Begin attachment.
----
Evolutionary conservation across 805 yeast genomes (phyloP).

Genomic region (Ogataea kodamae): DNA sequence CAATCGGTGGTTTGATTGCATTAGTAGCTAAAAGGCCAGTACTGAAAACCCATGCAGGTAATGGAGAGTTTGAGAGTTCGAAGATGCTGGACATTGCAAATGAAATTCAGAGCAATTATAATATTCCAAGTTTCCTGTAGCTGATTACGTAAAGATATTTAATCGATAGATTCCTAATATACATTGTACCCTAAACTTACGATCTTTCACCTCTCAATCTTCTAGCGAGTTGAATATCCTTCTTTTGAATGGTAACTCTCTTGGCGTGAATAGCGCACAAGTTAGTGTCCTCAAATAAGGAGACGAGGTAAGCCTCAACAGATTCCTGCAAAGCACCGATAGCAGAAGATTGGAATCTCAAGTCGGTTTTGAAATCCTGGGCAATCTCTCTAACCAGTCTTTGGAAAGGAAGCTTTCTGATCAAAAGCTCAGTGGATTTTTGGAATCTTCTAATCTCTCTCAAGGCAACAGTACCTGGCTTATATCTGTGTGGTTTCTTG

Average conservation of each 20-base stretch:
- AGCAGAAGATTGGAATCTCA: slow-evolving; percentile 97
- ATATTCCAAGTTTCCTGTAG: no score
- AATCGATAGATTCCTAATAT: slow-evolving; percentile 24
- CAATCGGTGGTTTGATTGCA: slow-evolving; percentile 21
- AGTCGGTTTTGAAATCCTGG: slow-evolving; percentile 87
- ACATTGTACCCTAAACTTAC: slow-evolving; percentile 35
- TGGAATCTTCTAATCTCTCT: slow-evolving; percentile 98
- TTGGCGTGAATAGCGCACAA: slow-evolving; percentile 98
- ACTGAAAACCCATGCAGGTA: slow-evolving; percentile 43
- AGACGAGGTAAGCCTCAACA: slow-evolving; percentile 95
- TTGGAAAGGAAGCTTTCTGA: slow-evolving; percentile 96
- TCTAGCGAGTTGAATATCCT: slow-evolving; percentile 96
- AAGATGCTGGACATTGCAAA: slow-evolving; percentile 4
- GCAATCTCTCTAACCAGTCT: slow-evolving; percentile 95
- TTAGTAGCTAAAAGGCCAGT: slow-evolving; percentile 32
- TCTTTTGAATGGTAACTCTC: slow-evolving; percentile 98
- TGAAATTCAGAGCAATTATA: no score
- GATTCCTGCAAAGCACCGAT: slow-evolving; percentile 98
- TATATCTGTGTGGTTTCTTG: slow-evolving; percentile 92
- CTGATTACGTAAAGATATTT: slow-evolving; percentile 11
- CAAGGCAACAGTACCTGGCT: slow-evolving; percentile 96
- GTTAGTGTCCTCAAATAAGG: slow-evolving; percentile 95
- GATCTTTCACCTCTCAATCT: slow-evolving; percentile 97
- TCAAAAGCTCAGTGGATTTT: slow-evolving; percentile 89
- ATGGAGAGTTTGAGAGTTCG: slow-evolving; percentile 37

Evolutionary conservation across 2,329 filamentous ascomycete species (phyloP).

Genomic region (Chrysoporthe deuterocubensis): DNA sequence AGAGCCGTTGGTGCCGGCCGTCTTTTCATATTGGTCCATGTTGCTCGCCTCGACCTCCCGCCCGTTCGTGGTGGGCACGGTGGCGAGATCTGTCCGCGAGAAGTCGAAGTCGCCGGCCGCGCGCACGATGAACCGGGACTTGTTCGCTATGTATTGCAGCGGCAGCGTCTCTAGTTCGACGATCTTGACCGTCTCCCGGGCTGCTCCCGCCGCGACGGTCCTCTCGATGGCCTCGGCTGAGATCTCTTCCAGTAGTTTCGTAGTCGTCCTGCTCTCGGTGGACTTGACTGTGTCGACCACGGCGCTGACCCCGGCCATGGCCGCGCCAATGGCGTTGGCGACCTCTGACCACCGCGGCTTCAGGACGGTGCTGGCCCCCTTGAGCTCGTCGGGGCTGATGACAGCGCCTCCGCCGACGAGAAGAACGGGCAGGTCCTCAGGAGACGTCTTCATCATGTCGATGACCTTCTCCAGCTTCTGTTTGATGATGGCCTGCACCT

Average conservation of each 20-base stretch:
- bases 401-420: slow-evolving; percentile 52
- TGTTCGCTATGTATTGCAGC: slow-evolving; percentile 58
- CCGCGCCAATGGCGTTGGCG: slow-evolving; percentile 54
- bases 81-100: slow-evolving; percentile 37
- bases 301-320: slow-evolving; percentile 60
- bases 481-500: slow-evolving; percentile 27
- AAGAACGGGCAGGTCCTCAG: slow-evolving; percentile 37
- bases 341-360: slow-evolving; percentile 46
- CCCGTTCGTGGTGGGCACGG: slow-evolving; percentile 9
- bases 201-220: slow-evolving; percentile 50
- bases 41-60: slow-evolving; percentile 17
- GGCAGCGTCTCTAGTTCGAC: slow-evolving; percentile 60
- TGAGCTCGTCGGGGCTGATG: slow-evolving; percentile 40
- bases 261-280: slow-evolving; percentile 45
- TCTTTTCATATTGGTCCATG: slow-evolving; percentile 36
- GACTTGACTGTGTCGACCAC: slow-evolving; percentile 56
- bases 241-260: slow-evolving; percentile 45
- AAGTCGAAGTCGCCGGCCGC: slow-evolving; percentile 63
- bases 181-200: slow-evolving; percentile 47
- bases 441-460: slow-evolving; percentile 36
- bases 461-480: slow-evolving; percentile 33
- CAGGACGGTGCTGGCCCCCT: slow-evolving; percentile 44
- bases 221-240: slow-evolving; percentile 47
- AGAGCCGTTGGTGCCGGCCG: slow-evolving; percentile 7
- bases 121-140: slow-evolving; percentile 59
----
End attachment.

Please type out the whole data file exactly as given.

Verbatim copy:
Evolutionary conservation across 805 yeast genomes (phyloP).

Genomic region (Ogataea kodamae): DNA sequence CAATCGGTGGTTTGATTGCATTAGTAGCTAAAAGGCCAGTACTGAAAACCCATGCAGGTAATGGAGAGTTTGAGAGTTCGAAGATGCTGGACATTGCAAATGAAATTCAGAGCAATTATAATATTCCAAGTTTCCTGTAGCTGATTACGTAAAGATATTTAATCGATAGATTCCTAATATACATTGTACCCTAAACTTACGATCTTTCACCTCTCAATCTTCTAGCGAGTTGAATATCCTTCTTTTGAATGGTAACTCTCTTGGCGTGAATAGCGCACAAGTTAGTGTCCTCAAATAAGGAGACGAGGTAAGCCTCAACAGATTCCTGCAAAGCACCGATAGCAGAAGATTGGAATCTCAAGTCGGTTTTGAAATCCTGGGCAATCTCTCTAACCAGTCTTTGGAAAGGAAGCTTTCTGATCAAAAGCTCAGTGGATTTTTGGAATCTTCTAATCTCTCTCAAGGCAACAGTACCTGGCTTATATCTGTGTGGTTTCTTG

Average conservation of each 20-base stretch:
- AGCAGAAGATTGGAATCTCA: slow-evolving; percentile 97
- ATATTCCAAGTTTCCTGTAG: no score
- AATCGATAGATTCCTAATAT: slow-evolving; percentile 24
- CAATCGGTGGTTTGATTGCA: slow-evolving; percentile 21
- AGTCGGTTTTGAAATCCTGG: slow-evolving; percentile 87
- ACATTGTACCCTAAACTTAC: slow-evolving; percentile 35
- TGGAATCTTCTAATCTCTCT: slow-evolving; percentile 98
- TTGGCGTGAATAGCGCACAA: slow-evolving; percentile 98
- ACTGAAAACCCATGCAGGTA: slow-evolving; percentile 43
- AGACGAGGTAAGCCTCAACA: slow-evolving; percentile 95
- TTGGAAAGGAAGCTTTCTGA: slow-evolving; percentile 96
- TCTAGCGAGTTGAATATCCT: slow-evolving; percentile 96
- AAGATGCTGGACATTGCAAA: slow-evolving; percentile 4
- GCAATCTCTCTAACCAGTCT: slow-evolving; percentile 95
- TTAGTAGCTAAAAGGCCAGT: slow-evolving; percentile 32
- TCTTTTGAATGGTAACTCTC: slow-evolving; percentile 98
- TGAAATTCAGAGCAATTATA: no score
- GATTCCTGCAAAGCACCGAT: slow-evolving; percentile 98
- TATATCTGTGTGGTTTCTTG: slow-evolving; percentile 92
- CTGATTACGTAAAGATATTT: slow-evolving; percentile 11
- CAAGGCAACAGTACCTGGCT: slow-evolving; percentile 96
- GTTAGTGTCCTCAAATAAGG: slow-evolving; percentile 95
- GATCTTTCACCTCTCAATCT: slow-evolving; percentile 97
- TCAAAAGCTCAGTGGATTTT: slow-evolving; percentile 89
- ATGGAGAGTTTGAGAGTTCG: slow-evolving; percentile 37

Evolutionary conservation across 2,329 filamentous ascomycete species (phyloP).

Genomic region (Chrysoporthe deuterocubensis): DNA sequence AGAGCCGTTGGTGCCGGCCGTCTTTTCATATTGGTCCATGTTGCTCGCCTCGACCTCCCGCCCGTTCGTGGTGGGCACGGTGGCGAGATCTGTCCGCGAGAAGTCGAAGTCGCCGGCCGCGCGCACGATGAACCGGGACTTGTTCGCTATGTATTGCAGCGGCAGCGTCTCTAGTTCGACGATCTTGACCGTCTCCCGGGCTGCTCCCGCCGCGACGGTCCTCTCGATGGCCTCGGCTGAGATCTCTTCCAGTAGTTTCGTAGTCGTCCTGCTCTCGGTGGACTTGACTGTGTCGACCACGGCGCTGACCCCGGCCATGGCCGCGCCAATGGCGTTGGCGACCTCTGACCACCGCGGCTTCAGGACGGTGCTGGCCCCCTTGAGCTCGTCGGGGCTGATGACAGCGCCTCCGCCGACGAGAAGAACGGGCAGGTCCTCAGGAGACGTCTTCATCATGTCGATGACCTTCTCCAGCTTCTGTTTGATGATGGCCTGCACCT

Average conservation of each 20-base stretch:
- bases 401-420: slow-evolving; percentile 52
- TGTTCGCTATGTATTGCAGC: slow-evolving; percentile 58
- CCGCGCCAATGGCGTTGGCG: slow-evolving; percentile 54
- bases 81-100: slow-evolving; percentile 37
- bases 301-320: slow-evolving; percentile 60
- bases 481-500: slow-evolving; percentile 27
- AAGAACGGGCAGGTCCTCAG: slow-evolving; percentile 37
- bases 341-360: slow-evolving; percentile 46
- CCCGTTCGTGGTGGGCACGG: slow-evolving; percentile 9
- bases 201-220: slow-evolving; percentile 50
- bases 41-60: slow-evolving; percentile 17
- GGCAGCGTCTCTAGTTCGAC: slow-evolving; percentile 60
- TGAGCTCGTCGGGGCTGATG: slow-evolving; percentile 40
- bases 261-280: slow-evolving; percentile 45
- TCTTTTCATATTGGTCCATG: slow-evolving; percentile 36
- GACTTGACTGTGTCGACCAC: slow-evolving; percentile 56
- bases 241-260: slow-evolving; percentile 45
- AAGTCGAAGTCGCCGGCCGC: slow-evolving; percentile 63
- bases 181-200: slow-evolving; percentile 47
- bases 441-460: slow-evolving; percentile 36
- bases 461-480: slow-evolving; percentile 33
- CAGGACGGTGCTGGCCCCCT: slow-evolving; percentile 44
- bases 221-240: slow-evolving; percentile 47
- AGAGCCGTTGGTGCCGGCCG: slow-evolving; percentile 7
- bases 121-140: slow-evolving; percentile 59